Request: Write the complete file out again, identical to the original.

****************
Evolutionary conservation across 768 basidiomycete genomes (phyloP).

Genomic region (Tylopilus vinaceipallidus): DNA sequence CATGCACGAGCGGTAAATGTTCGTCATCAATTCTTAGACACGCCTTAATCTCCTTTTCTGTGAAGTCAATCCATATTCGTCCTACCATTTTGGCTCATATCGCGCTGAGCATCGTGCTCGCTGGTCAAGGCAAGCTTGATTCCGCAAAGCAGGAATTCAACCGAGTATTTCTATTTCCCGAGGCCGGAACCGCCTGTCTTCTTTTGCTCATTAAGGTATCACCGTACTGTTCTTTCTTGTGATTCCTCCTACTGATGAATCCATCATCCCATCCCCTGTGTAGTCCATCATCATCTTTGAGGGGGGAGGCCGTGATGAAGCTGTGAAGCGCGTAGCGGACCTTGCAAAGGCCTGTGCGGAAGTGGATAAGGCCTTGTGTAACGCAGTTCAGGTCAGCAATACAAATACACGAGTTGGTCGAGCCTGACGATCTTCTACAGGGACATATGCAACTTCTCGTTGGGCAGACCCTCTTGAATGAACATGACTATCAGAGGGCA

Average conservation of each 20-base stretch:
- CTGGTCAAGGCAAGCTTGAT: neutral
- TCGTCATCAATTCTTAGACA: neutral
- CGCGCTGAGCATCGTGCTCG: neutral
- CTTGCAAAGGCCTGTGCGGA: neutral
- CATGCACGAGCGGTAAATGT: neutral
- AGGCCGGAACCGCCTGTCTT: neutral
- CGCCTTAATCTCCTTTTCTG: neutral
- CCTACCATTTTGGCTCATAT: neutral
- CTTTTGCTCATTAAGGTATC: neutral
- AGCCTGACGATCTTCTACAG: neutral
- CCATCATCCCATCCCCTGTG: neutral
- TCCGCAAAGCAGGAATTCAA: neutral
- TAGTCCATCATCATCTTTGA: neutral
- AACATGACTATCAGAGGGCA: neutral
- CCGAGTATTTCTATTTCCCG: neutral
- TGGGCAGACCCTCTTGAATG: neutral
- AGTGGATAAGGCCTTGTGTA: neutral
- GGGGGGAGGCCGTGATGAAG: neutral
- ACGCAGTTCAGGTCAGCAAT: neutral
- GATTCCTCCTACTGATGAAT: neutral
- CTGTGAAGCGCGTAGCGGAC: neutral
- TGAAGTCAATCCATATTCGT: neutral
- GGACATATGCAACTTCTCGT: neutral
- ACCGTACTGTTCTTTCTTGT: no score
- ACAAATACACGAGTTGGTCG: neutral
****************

Evolutionary conservation across 768 basidiomycete genomes (phyloP).

Genomic region (Tylopilus vinaceipallidus): DNA sequence CATGCACGAGCGGTAAATGTTCGTCATCAATTCTTAGACACGCCTTAATCTCCTTTTCTGTGAAGTCAATCCATATTCGTCCTACCATTTTGGCTCATATCGCGCTGAGCATCGTGCTCGCTGGTCAAGGCAAGCTTGATTCCGCAAAGCAGGAATTCAACCGAGTATTTCTATTTCCCGAGGCCGGAACCGCCTGTCTTCTTTTGCTCATTAAGGTATCACCGTACTGTTCTTTCTTGTGATTCCTCCTACTGATGAATCCATCATCCCATCCCCTGTGTAGTCCATCATCATCTTTGAGGGGGGAGGCCGTGATGAAGCTGTGAAGCGCGTAGCGGACCTTGCAAAGGCCTGTGCGGAAGTGGATAAGGCCTTGTGTAACGCAGTTCAGGTCAGCAATACAAATACACGAGTTGGTCGAGCCTGACGATCTTCTACAGGGACATATGCAACTTCTCGTTGGGCAGACCCTCTTGAATGAACATGACTATCAGAGGGCA

Average conservation of each 20-base stretch:
- CTGGTCAAGGCAAGCTTGAT: neutral
- TCGTCATCAATTCTTAGACA: neutral
- CGCGCTGAGCATCGTGCTCG: neutral
- CTTGCAAAGGCCTGTGCGGA: neutral
- CATGCACGAGCGGTAAATGT: neutral
- AGGCCGGAACCGCCTGTCTT: neutral
- CGCCTTAATCTCCTTTTCTG: neutral
- CCTACCATTTTGGCTCATAT: neutral
- CTTTTGCTCATTAAGGTATC: neutral
- AGCCTGACGATCTTCTACAG: neutral
- CCATCATCCCATCCCCTGTG: neutral
- TCCGCAAAGCAGGAATTCAA: neutral
- TAGTCCATCATCATCTTTGA: neutral
- AACATGACTATCAGAGGGCA: neutral
- CCGAGTATTTCTATTTCCCG: neutral
- TGGGCAGACCCTCTTGAATG: neutral
- AGTGGATAAGGCCTTGTGTA: neutral
- GGGGGGAGGCCGTGATGAAG: neutral
- ACGCAGTTCAGGTCAGCAAT: neutral
- GATTCCTCCTACTGATGAAT: neutral
- CTGTGAAGCGCGTAGCGGAC: neutral
- TGAAGTCAATCCATATTCGT: neutral
- GGACATATGCAACTTCTCGT: neutral
- ACCGTACTGTTCTTTCTTGT: no score
- ACAAATACACGAGTTGGTCG: neutral